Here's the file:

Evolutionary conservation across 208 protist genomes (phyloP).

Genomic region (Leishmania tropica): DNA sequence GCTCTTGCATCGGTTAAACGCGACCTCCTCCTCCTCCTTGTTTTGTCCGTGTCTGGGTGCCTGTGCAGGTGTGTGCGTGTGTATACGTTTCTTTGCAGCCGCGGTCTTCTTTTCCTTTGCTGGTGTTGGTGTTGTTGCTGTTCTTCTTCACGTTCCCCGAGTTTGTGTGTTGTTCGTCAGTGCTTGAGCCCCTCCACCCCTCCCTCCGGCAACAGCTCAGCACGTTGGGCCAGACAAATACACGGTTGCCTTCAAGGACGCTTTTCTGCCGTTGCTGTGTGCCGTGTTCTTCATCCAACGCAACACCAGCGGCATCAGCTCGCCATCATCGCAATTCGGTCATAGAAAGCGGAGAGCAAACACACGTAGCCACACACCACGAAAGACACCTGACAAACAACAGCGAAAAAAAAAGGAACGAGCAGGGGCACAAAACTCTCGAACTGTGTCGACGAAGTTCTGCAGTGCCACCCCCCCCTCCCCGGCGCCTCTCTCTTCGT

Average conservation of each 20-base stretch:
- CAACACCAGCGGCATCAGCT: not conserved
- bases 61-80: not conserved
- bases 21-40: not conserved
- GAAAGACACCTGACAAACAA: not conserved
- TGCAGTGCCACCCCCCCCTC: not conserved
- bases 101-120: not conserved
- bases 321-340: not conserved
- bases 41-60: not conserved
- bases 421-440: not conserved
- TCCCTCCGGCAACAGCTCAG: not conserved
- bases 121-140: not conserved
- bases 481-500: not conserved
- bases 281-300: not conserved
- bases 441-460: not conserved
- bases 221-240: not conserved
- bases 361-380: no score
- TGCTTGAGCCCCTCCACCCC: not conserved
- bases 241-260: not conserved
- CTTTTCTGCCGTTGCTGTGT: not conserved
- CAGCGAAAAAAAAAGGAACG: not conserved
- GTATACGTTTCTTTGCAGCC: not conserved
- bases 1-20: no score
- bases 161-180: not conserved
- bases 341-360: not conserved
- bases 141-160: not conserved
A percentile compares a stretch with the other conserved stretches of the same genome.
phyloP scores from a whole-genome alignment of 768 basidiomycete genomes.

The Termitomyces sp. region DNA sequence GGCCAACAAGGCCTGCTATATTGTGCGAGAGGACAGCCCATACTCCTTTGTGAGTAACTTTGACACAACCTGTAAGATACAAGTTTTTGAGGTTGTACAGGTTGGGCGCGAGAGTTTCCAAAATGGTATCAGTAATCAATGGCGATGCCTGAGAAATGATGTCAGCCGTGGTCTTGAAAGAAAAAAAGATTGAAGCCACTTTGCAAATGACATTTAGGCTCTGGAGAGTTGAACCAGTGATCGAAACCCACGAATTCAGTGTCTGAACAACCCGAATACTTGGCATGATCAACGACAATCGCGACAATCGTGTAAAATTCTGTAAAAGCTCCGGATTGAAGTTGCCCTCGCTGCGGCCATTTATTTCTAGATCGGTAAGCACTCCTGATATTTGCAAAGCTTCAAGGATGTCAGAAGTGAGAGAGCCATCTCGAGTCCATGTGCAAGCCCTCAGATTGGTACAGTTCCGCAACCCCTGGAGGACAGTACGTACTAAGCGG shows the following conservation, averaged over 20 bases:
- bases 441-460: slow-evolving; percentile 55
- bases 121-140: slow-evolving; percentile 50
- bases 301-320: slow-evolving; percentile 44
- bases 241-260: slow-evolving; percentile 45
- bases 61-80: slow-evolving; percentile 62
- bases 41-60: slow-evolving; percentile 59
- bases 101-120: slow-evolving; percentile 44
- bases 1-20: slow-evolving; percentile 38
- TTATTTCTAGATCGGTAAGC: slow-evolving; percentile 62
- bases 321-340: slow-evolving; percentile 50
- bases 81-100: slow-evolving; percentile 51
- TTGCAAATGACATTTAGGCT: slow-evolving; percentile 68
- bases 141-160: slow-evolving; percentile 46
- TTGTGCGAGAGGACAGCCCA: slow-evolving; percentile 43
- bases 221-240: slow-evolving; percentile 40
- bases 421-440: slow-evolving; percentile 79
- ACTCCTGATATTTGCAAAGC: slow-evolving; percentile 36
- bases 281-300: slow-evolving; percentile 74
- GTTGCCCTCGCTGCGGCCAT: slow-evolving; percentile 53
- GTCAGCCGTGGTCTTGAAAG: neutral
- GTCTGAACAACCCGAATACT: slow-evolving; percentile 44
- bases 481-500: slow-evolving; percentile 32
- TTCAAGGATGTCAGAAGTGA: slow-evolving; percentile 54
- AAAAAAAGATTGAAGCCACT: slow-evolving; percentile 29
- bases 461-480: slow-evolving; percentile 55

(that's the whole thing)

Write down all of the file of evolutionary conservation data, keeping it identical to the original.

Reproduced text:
Evolutionary conservation across 208 protist genomes (phyloP).

Genomic region (Leishmania tropica): DNA sequence GCTCTTGCATCGGTTAAACGCGACCTCCTCCTCCTCCTTGTTTTGTCCGTGTCTGGGTGCCTGTGCAGGTGTGTGCGTGTGTATACGTTTCTTTGCAGCCGCGGTCTTCTTTTCCTTTGCTGGTGTTGGTGTTGTTGCTGTTCTTCTTCACGTTCCCCGAGTTTGTGTGTTGTTCGTCAGTGCTTGAGCCCCTCCACCCCTCCCTCCGGCAACAGCTCAGCACGTTGGGCCAGACAAATACACGGTTGCCTTCAAGGACGCTTTTCTGCCGTTGCTGTGTGCCGTGTTCTTCATCCAACGCAACACCAGCGGCATCAGCTCGCCATCATCGCAATTCGGTCATAGAAAGCGGAGAGCAAACACACGTAGCCACACACCACGAAAGACACCTGACAAACAACAGCGAAAAAAAAAGGAACGAGCAGGGGCACAAAACTCTCGAACTGTGTCGACGAAGTTCTGCAGTGCCACCCCCCCCTCCCCGGCGCCTCTCTCTTCGT

Average conservation of each 20-base stretch:
- CAACACCAGCGGCATCAGCT: not conserved
- bases 61-80: not conserved
- bases 21-40: not conserved
- GAAAGACACCTGACAAACAA: not conserved
- TGCAGTGCCACCCCCCCCTC: not conserved
- bases 101-120: not conserved
- bases 321-340: not conserved
- bases 41-60: not conserved
- bases 421-440: not conserved
- TCCCTCCGGCAACAGCTCAG: not conserved
- bases 121-140: not conserved
- bases 481-500: not conserved
- bases 281-300: not conserved
- bases 441-460: not conserved
- bases 221-240: not conserved
- bases 361-380: no score
- TGCTTGAGCCCCTCCACCCC: not conserved
- bases 241-260: not conserved
- CTTTTCTGCCGTTGCTGTGT: not conserved
- CAGCGAAAAAAAAAGGAACG: not conserved
- GTATACGTTTCTTTGCAGCC: not conserved
- bases 1-20: no score
- bases 161-180: not conserved
- bases 341-360: not conserved
- bases 141-160: not conserved
A percentile compares a stretch with the other conserved stretches of the same genome.
phyloP scores from a whole-genome alignment of 768 basidiomycete genomes.

The Termitomyces sp. region DNA sequence GGCCAACAAGGCCTGCTATATTGTGCGAGAGGACAGCCCATACTCCTTTGTGAGTAACTTTGACACAACCTGTAAGATACAAGTTTTTGAGGTTGTACAGGTTGGGCGCGAGAGTTTCCAAAATGGTATCAGTAATCAATGGCGATGCCTGAGAAATGATGTCAGCCGTGGTCTTGAAAGAAAAAAAGATTGAAGCCACTTTGCAAATGACATTTAGGCTCTGGAGAGTTGAACCAGTGATCGAAACCCACGAATTCAGTGTCTGAACAACCCGAATACTTGGCATGATCAACGACAATCGCGACAATCGTGTAAAATTCTGTAAAAGCTCCGGATTGAAGTTGCCCTCGCTGCGGCCATTTATTTCTAGATCGGTAAGCACTCCTGATATTTGCAAAGCTTCAAGGATGTCAGAAGTGAGAGAGCCATCTCGAGTCCATGTGCAAGCCCTCAGATTGGTACAGTTCCGCAACCCCTGGAGGACAGTACGTACTAAGCGG shows the following conservation, averaged over 20 bases:
- bases 441-460: slow-evolving; percentile 55
- bases 121-140: slow-evolving; percentile 50
- bases 301-320: slow-evolving; percentile 44
- bases 241-260: slow-evolving; percentile 45
- bases 61-80: slow-evolving; percentile 62
- bases 41-60: slow-evolving; percentile 59
- bases 101-120: slow-evolving; percentile 44
- bases 1-20: slow-evolving; percentile 38
- TTATTTCTAGATCGGTAAGC: slow-evolving; percentile 62
- bases 321-340: slow-evolving; percentile 50
- bases 81-100: slow-evolving; percentile 51
- TTGCAAATGACATTTAGGCT: slow-evolving; percentile 68
- bases 141-160: slow-evolving; percentile 46
- TTGTGCGAGAGGACAGCCCA: slow-evolving; percentile 43
- bases 221-240: slow-evolving; percentile 40
- bases 421-440: slow-evolving; percentile 79
- ACTCCTGATATTTGCAAAGC: slow-evolving; percentile 36
- bases 281-300: slow-evolving; percentile 74
- GTTGCCCTCGCTGCGGCCAT: slow-evolving; percentile 53
- GTCAGCCGTGGTCTTGAAAG: neutral
- GTCTGAACAACCCGAATACT: slow-evolving; percentile 44
- bases 481-500: slow-evolving; percentile 32
- TTCAAGGATGTCAGAAGTGA: slow-evolving; percentile 54
- AAAAAAAGATTGAAGCCACT: slow-evolving; percentile 29
- bases 461-480: slow-evolving; percentile 55